Why your clients are not buying from you

You ever wonder why some clients who definitely need your product, are not buying your product? We’ve all been there before – we meet with the client, who definitely has a need for our offering and after our meeting, we expect the deal to close. Yet, no deal ever gets signed. Why is that? Well, it could be many reasons, but let’s examine some of the most common reasons:

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  1. During your meeting, who was talking more – yourself or the client? Seriously! If you are talking more in a meeting, are you finding out about the client? Finding out about their needs, their desires, their concerns or goals? When we go to client meetings, we should spend time in understanding the client’s situation, and what is on their mind. We already know our offering; our job in a client meeting is to feel how the client feels about it. This way, we can work on making the client the most comfortable to proceed with our offering. For example, when a client shows concern about your offering, try to understand why that concern exists. This way, we can focus on relieving that concern.
  2. Are you talking to the right person? Seriously! So often, sales professionals are not speaking to the decision-maker, nor do they even know who the decision-maker is. In these instances, the information we receive may not be reflective of what we need to know for a favourable decision to happen. What does the decision-maker see? How does the decision-maker feel? Why would the decision-maker feel that way? Now, I know it is not always possible to meet the decision-maker. However, at a minimum, we need to understand how the buying process will be made. (i.e. “Who would it involve?”) To take it another step forward, we could ask our contact person for their advice on how to make the offering the most suitable to the decision-maker based on their experience working with the decision-maker. But some of you might be reading this and thinking “He/She may not be able to provide useful advice…” If that was the case, please re-read what the first words of this paragraph are.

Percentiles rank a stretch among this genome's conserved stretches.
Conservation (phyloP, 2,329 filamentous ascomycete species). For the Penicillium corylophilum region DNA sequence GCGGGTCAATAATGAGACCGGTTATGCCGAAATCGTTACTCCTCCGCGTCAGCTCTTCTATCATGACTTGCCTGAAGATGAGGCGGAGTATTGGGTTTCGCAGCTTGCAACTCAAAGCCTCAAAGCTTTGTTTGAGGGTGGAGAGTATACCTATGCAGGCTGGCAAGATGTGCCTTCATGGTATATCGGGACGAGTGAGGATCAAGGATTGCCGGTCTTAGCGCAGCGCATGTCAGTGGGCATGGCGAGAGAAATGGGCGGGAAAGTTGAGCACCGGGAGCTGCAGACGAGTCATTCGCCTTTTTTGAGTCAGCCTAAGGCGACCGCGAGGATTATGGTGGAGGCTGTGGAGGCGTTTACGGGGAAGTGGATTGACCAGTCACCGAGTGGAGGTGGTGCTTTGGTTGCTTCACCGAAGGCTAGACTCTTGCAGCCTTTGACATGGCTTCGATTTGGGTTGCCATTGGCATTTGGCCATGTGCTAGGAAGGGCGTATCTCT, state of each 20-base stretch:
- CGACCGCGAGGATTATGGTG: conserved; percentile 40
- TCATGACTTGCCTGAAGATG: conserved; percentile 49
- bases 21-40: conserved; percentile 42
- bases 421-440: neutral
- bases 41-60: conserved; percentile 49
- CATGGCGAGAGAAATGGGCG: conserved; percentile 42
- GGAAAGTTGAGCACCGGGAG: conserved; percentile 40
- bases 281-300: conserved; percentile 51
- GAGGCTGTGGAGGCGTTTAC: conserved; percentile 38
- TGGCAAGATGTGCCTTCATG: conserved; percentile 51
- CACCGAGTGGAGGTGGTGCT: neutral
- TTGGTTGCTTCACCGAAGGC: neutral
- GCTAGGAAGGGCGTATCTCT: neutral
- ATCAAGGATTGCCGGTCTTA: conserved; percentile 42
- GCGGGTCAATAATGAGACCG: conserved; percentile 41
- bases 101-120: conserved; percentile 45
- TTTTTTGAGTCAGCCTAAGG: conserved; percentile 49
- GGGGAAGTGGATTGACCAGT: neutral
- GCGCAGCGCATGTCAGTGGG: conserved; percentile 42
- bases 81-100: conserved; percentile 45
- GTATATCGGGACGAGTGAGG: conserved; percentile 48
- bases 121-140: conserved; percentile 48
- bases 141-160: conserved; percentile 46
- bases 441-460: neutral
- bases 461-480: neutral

3. Did you ask to move forward? Seriously! Sometimes, we have to ask to move forward in order to get some progress with the sales process. This works best for those who are mostly sure, but have not absolutely decided yet – while they are “sitting on the fence”, we can take the opportunity to encourage their progression. Should they have any objections, this would also be a good time to know. We’d rather work out their objections now, rather than these objections growing in their mind and becoming more complicated than they imagine. You have had the same experience before. If you ever walked away from almost buying something – after you leave, you start rationalizing all the reasons in your head as to why you were right to not have made that purchase. And then you find more reasons until you are absolutely convinced that your decision to not buy was the best decision. That may have been very different if the salesperson walked up to you before you left.

Could there be other reasons? Of course – there can be an infinite amount of reasons why clients are not buying from you. But let’s move forward and see all the reasons why clients would buy from us. And then ask ourselves – where would those clients be? More on this, in our next blog.

4 thoughts on “Why your clients are not buying from you

  1. […] with them, there are going to be a lot of areas which you may be able to further contribute to your client’s business. Difficulty is – you don’t know what you don’t know. In other words, if I were to ask you […]

  2. […] do I want instead?’ E.g. Instead of how to handle objections, focus on how to convince customers. The solutions have more far-reaching […]

  3. […] do we get the opportunity to propose in the first place? Without that opportunity, the chance of successful selling is zero. To increase our opportunities, one important skill that business people must have is […]

  4. […] can us, as sales professionals do, to try and reduce these situations? Here are a few […]

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